In 1939, just months before WWII broke out with Germany’s invasion of Poland, rhetorician Kenneth Burke wrote a very detailed book review of Mein Kampf. It was Burke’s attempt to understand how Hitler had “swung a great people into his wake.” At the time, Germany was one of the most literate, highly-educated countries in Europe, and still they’d bought Hitler’s snakeoil, and they would go on to buy a lot more of it.
Burke’s review is still impressively valuable for understanding Hitler’s rhetoric more than 80 years later, but there are a few lines that are also insightful for our present political moment. Perhaps none more so than this:
The yearning for unity is so great that people are always willing to meet you halfway if you will give it to them by fiat, by flat statement, regardless of the facts.
Burke was talking about Hitler’s seemingly magical ability to convince Germans to invest their faith in his vision of the world. But the insight is, I think, also useful for thinking about how 2020 Democratic primary politics has played out, culminating (so far) in Joe Biden’s Super Tuesday triumphs.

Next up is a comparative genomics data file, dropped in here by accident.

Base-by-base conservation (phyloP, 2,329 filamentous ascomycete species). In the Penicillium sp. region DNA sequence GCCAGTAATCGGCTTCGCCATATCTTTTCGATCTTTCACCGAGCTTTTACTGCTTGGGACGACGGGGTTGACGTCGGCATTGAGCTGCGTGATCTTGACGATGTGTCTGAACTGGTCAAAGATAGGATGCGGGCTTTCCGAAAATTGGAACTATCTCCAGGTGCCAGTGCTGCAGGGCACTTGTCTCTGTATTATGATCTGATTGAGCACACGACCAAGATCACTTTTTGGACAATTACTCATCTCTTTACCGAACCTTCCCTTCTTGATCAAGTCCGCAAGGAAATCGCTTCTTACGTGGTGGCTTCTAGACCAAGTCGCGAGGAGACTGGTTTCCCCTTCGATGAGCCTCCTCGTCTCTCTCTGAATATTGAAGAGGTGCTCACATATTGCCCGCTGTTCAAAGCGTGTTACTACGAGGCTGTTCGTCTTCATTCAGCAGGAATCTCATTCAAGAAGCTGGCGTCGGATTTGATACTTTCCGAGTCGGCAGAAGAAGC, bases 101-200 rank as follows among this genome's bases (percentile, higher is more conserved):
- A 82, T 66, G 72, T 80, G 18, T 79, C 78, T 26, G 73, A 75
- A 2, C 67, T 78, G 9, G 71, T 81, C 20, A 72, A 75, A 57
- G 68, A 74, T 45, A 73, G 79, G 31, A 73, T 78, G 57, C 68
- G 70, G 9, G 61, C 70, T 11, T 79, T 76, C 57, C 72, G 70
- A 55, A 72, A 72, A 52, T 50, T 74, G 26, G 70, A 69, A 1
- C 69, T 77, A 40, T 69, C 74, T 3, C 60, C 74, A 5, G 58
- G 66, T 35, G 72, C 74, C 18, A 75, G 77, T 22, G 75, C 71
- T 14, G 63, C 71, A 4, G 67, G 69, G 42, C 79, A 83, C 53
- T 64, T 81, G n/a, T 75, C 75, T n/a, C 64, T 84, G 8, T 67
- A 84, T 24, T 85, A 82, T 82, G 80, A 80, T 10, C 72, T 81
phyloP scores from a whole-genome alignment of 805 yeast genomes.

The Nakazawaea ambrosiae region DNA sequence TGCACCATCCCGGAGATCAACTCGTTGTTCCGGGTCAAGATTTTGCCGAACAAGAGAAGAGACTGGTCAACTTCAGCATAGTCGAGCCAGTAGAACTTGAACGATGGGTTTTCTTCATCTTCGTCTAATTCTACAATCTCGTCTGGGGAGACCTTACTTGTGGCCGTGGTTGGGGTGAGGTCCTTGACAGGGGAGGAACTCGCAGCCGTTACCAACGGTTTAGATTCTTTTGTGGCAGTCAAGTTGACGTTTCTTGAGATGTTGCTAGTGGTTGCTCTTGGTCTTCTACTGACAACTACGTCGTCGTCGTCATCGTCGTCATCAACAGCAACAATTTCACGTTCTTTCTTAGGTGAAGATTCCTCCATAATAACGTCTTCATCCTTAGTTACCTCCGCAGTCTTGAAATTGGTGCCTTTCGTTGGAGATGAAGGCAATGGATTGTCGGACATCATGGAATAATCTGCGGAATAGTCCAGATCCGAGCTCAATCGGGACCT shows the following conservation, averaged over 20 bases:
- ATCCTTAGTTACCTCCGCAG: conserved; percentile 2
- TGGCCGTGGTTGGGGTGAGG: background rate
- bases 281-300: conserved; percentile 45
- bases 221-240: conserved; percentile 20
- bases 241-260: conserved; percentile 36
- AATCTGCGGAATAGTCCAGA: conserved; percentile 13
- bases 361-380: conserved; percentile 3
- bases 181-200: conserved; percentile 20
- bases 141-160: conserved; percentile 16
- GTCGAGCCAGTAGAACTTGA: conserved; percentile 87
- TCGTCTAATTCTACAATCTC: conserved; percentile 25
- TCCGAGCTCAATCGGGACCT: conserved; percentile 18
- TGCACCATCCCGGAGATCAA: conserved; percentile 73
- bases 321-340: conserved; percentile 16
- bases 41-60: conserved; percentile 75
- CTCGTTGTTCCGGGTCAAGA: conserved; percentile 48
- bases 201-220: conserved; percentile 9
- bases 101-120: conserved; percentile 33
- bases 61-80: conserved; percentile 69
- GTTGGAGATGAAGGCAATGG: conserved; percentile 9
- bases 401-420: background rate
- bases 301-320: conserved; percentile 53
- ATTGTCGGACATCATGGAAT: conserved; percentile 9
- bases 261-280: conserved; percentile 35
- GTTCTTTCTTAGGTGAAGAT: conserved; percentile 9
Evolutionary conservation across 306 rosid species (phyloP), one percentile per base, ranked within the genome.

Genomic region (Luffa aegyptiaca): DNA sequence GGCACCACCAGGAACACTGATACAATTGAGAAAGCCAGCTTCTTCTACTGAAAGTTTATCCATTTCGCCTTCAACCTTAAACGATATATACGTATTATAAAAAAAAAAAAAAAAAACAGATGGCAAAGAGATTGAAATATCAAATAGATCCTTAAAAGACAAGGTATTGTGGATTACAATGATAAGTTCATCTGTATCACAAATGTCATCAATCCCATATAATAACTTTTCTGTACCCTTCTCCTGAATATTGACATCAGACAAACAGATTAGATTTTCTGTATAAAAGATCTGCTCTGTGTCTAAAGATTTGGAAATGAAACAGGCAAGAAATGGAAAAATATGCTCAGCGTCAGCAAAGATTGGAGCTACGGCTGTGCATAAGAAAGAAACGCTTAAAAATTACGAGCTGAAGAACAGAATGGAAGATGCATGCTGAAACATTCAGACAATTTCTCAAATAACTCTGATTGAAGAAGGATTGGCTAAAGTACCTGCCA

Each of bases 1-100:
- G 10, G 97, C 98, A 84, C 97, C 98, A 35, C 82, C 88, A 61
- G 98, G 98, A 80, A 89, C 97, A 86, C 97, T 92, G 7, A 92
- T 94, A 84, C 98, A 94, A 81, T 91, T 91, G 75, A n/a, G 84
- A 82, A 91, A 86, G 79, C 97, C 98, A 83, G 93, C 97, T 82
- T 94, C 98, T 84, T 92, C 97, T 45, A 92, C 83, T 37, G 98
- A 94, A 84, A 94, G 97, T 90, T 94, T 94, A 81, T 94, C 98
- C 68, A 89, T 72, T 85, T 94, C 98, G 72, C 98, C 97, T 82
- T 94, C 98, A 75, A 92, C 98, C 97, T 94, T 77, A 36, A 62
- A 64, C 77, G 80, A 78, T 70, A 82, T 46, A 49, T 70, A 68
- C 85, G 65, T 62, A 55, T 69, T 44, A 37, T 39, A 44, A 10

For the past year, as record numbers of candidates have entered the Democratic primary, members of the party, pundits, and engaged observers (and frankly, a lot of disengaged observers, as well), have tacked between two argumentative extremes. Not “Progressive” vs. “Moderate.” Rather, “Vote Blue No Matter Who” and existential despair.
“Vote Blue No Matter Who” is the argument for unity. In Burke’s terms, it’s a unification device—a rhetorical device that is intended to bring people with competing (or even conflicting) interests together under the same banner. The best known of Hitler’s was anti-Semitism, but unification devices are obviously not all hateful and evil. They’re how coalitions get built rhetorically.
Not surprisingly, the other Democratic extreme—existential despair—doesn’t have a simple slogan. This is as we might expect because it’s a concern about chaos. It’s really the argument that the party is being torn apart and can never recover. One of the common forms this argument has taken recently can be seeing in shadow of Mike Bloomberg’s Tweet about suspending his campaign.